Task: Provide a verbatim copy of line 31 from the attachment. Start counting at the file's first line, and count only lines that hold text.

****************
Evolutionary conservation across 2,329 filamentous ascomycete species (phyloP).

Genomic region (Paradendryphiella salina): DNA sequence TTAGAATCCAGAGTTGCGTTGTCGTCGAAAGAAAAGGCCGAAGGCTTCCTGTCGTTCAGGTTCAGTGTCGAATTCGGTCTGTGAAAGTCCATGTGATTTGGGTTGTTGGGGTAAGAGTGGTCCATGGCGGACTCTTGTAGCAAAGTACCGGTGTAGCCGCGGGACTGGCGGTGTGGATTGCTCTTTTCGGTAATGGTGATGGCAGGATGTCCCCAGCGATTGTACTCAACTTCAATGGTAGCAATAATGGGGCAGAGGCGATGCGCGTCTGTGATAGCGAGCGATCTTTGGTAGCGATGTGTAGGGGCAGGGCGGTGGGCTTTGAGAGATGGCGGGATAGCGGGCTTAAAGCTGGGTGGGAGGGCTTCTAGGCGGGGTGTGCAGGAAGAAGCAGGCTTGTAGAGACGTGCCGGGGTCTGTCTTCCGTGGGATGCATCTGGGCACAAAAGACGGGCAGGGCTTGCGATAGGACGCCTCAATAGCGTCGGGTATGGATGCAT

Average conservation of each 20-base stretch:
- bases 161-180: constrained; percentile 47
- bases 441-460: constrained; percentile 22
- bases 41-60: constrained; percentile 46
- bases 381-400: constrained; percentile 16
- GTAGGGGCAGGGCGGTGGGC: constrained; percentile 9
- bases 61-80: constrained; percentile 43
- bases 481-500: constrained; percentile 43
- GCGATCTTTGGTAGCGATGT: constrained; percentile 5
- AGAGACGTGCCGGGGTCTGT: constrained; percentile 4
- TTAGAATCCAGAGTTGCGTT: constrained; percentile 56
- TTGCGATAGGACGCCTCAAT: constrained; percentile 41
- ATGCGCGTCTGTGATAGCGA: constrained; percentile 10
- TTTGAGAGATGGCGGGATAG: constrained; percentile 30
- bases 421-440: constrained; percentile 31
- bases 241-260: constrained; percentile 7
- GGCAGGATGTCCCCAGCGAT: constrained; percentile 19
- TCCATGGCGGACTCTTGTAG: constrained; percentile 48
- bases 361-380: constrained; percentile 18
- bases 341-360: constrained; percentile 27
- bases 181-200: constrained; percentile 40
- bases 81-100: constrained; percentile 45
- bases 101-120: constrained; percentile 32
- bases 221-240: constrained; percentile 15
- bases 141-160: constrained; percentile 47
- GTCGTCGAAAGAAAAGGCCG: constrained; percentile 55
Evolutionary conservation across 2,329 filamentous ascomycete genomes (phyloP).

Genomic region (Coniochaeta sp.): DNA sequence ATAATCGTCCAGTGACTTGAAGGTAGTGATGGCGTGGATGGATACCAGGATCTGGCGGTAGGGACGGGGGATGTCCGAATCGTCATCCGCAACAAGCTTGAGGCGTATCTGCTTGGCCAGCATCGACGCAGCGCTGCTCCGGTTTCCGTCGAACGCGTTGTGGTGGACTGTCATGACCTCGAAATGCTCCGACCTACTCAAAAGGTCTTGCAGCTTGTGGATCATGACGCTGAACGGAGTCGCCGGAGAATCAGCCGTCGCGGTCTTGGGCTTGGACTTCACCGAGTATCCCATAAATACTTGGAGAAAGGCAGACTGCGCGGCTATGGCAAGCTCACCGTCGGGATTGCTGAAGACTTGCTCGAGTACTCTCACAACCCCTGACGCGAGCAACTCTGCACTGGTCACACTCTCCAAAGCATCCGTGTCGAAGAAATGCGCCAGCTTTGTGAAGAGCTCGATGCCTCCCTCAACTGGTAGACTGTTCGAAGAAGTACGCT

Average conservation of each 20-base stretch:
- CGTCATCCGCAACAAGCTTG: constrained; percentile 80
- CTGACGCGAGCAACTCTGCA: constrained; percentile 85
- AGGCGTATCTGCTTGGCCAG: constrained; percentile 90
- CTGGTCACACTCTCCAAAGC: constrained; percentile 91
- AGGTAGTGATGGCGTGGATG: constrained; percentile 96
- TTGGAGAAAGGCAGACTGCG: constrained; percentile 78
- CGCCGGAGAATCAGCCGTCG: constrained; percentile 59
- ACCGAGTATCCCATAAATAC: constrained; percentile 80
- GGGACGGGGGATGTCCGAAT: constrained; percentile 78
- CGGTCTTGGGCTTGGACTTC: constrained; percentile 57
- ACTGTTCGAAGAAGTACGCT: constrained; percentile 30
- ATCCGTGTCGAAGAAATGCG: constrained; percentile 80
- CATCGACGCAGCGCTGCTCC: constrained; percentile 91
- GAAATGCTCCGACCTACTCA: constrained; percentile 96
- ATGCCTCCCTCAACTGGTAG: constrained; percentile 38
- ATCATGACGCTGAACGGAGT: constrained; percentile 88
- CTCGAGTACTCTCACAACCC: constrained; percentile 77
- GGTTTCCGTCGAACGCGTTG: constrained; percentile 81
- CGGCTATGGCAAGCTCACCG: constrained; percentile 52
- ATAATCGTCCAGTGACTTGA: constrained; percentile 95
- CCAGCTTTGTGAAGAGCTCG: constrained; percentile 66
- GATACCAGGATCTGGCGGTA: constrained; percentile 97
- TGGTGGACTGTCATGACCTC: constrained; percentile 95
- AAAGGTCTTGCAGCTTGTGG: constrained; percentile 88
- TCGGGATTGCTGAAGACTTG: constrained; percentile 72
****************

Average conservation of each 20-base stretch: